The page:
Status and Trends of Biodiversity
In spite of severe environmental degradation problems, Haiti has, together with the Dominican Republic, the second most diverse flora in the Caribbean, after Cuba. Floristic studies among the vascular plants invariably reveal new species, particularly in biological rich areas. According to a floristic study conducted by the University of Florida in the 1980s and 1990s, an inventory of orchids in the Macaya National Park (in the Southern Peninsula) revealed that a third of 134 species were not described at the time of their collection. The total orchid flora, occupying less than 10 km2, represent roughly 40% of the three hundred fifty orchid species known to exist on Hispaniola island (Dod, 1993; Hespenheide & Dod, 1993). Scientists who conducted inventories of Haiti’s flora did not reach a consensus on existing vascular plant species. The number of those published in the literature ranges from 4,685 (WRI, 1998) to 5,242 (IUCN, 1997). The dated treatment of the Flore d’Haiti (Barker and Dardeau, 1931) suggests that over 5,365 vascular plant species are found in Haiti. It has been estimated that among these plants, 37% are endemic comprising approximately 300 species of Rubiaceae, 300 species of Orchidaceae, 330 species of Asteraceae, 300 Graminae and three species of Conifers (Pinus occidentalis, Juniper juniperus, Juniperus ekmanii). Overall, the Haitian landscape hosts, according to the Holdridge classification based on climate factors, a total of nine zones which supports the diversity of forest formations. The country boasts a rich fauna as well, with more than 2000 species of vertebrates of which 75% are considered endemic. The mainland and satellite islands reflect a high degree of endemism. A biological inventory of one offshore island, Navassa island (7 km2), found more than 800 species, many of which may do not exist anywhere else in the world, and as many as 250 that might be entirely new to science (Center for Marine Conservation, 1999).
Number and Extent of Protected Areas
Protected areas, as integral parts of the development process and basic tools for sustainable development were recently integrated in the development scheme of Haiti even if from an historical perspective establishment of protected areas was pronounced during the 1920’s. Officially, the Haitian Government has identified a total of 35 protected areas covering about 6% of the national territory. However, the percentage of effective protected areas is evaluated at no more than 0.3% of the overall surface of the country. With the latter statistic in mind, the Haitian Republic stands far behind other Caribbean countries (IUCN 1994), namely Jamaica (8.2%), the Bahamas (8.9%), Cuba (14.3%), the Dominican Republic (21.7%), Turk and Caicos (39.7%) and Martinique (66.3%).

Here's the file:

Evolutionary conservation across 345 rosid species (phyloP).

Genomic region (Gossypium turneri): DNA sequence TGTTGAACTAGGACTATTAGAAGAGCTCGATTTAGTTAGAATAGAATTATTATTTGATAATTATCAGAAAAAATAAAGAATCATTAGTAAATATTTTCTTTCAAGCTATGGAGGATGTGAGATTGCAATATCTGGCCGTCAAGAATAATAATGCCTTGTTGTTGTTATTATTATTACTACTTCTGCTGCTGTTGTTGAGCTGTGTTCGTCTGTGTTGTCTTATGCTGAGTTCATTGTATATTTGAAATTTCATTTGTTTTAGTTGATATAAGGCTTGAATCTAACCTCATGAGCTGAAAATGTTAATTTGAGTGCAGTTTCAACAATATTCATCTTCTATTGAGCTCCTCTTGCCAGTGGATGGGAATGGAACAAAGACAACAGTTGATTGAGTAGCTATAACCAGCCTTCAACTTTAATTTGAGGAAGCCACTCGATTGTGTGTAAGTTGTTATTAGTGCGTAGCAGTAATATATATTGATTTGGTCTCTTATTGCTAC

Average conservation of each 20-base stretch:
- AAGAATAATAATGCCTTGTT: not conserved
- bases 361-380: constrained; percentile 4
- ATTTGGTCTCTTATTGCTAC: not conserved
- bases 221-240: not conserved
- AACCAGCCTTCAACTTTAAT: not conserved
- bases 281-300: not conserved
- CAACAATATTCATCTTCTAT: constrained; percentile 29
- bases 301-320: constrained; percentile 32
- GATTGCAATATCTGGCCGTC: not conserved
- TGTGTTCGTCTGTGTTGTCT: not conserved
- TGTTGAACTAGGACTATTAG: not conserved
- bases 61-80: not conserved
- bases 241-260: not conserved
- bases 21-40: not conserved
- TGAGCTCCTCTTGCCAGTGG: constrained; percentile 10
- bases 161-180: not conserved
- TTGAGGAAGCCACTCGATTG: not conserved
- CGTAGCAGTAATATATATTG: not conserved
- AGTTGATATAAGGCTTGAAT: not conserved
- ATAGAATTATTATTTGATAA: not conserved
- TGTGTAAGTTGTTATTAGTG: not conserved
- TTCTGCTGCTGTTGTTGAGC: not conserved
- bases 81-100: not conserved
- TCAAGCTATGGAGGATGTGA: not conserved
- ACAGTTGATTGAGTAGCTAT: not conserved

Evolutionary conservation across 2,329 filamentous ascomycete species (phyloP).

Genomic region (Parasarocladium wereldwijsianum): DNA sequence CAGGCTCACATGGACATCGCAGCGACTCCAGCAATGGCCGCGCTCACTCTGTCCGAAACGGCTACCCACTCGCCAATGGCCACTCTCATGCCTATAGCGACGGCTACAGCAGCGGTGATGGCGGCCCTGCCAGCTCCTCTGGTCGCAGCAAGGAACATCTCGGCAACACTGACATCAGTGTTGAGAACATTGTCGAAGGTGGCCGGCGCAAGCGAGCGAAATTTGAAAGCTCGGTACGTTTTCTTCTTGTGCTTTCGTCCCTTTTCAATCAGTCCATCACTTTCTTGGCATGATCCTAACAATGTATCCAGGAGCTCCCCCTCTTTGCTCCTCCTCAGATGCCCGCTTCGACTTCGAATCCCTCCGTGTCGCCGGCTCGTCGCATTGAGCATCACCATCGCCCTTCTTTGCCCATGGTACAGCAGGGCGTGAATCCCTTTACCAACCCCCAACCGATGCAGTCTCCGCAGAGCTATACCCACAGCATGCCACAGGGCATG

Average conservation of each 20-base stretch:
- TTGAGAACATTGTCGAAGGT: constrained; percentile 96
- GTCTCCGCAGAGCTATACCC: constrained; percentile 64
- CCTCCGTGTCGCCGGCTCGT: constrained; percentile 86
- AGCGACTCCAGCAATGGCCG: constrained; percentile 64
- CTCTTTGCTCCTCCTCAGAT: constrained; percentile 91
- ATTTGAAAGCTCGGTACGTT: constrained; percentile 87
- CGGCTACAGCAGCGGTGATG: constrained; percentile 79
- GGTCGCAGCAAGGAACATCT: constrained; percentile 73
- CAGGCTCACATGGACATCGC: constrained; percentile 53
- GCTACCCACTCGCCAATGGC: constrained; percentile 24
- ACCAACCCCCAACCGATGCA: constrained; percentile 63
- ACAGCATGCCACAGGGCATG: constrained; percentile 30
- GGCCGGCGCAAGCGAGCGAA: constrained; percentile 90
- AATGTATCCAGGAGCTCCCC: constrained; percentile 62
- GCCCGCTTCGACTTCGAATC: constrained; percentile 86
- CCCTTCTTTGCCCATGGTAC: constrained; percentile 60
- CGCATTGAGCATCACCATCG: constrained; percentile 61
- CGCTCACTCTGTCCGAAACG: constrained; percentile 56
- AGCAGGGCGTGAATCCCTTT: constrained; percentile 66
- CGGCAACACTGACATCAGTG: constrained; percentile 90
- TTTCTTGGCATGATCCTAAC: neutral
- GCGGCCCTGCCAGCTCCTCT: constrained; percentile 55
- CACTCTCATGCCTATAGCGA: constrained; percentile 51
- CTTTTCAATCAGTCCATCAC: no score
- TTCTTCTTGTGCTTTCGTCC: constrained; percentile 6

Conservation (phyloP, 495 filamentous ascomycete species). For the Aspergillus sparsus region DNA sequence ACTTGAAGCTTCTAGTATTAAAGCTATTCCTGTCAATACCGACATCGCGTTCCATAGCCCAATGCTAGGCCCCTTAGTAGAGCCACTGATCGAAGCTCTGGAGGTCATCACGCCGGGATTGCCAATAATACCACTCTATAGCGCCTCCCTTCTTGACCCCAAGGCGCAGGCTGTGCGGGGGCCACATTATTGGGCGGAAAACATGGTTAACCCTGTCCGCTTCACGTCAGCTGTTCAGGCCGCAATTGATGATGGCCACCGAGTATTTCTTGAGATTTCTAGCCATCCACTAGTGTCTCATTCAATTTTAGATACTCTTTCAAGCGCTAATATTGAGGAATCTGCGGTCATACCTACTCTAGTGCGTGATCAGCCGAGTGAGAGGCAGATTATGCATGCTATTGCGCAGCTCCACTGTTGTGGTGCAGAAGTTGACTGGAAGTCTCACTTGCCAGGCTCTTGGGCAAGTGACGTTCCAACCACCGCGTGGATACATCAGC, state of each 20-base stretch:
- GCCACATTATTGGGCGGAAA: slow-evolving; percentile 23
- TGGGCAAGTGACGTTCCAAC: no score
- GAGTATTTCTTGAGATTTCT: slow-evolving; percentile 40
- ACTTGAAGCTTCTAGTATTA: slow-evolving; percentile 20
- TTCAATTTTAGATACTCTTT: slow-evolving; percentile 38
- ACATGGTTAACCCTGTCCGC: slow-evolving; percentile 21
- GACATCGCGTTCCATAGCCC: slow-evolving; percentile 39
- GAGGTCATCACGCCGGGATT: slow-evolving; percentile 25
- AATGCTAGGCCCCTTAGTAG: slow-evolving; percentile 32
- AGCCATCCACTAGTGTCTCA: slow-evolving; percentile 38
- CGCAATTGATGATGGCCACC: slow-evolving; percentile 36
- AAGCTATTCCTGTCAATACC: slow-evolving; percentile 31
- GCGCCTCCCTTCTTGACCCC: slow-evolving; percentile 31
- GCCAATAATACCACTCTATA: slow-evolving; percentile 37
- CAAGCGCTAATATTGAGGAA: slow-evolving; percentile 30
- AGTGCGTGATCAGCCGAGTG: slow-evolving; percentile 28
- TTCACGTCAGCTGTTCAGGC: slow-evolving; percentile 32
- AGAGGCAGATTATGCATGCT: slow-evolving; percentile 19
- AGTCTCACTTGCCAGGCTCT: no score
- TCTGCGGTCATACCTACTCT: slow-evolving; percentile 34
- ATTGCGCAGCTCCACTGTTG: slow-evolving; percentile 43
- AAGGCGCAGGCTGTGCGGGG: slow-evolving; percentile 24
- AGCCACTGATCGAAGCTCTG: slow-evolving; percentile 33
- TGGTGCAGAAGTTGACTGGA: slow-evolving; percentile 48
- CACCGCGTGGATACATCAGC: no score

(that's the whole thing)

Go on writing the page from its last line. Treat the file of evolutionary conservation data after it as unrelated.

Percentage of Forest Cover
Haiti’s endowment of forest resources has been treated as a free good and exploited to capitalize economic development since colonial times. Europeans cleared mountain forests to establish coffee plantations and used clean-tilling agricultural practices that promoted soil erosion. European colonists and then, later, Haitian governments harvested and exported timber (chiefly mahogany, ironwood and logwood) to earn hard currency. Haiti’s peasants, especially the land-poor, have historically cleared forest to expand agriculture. Peasants also exploit forest stocks in time of economic insecurity or to finance unexpected contingencies. In several situations, the unsustainable exploitation of trees or forest is the only remaining income-generating option available to peasants. In fact, forests (or former forest lands) are everything to the Haitian peasant: space to grow annual crops, engage in animal husbandry, extract useful products, and a last ditch store of capitol. From a forest cover of 90% in pre-Columbian times and 60% in 1923, Haiti now has a true forest cover of only 1.5% of its land area (Ministry of Planning, 2002). In 1990, only 600 km2 were under dense forest cover, which represented only 4% of what should be forested, or 2.2 percent of the lead area. Today only 338 km2 are under dense forest cover (1.0% (UTSIG 2004)). Twenty percent, of the land area is under sylvopastoral conditions (grazed brush land and savanna), which is being constantly degraded due to overgrazing and charcoal cutting (FAO, 1987).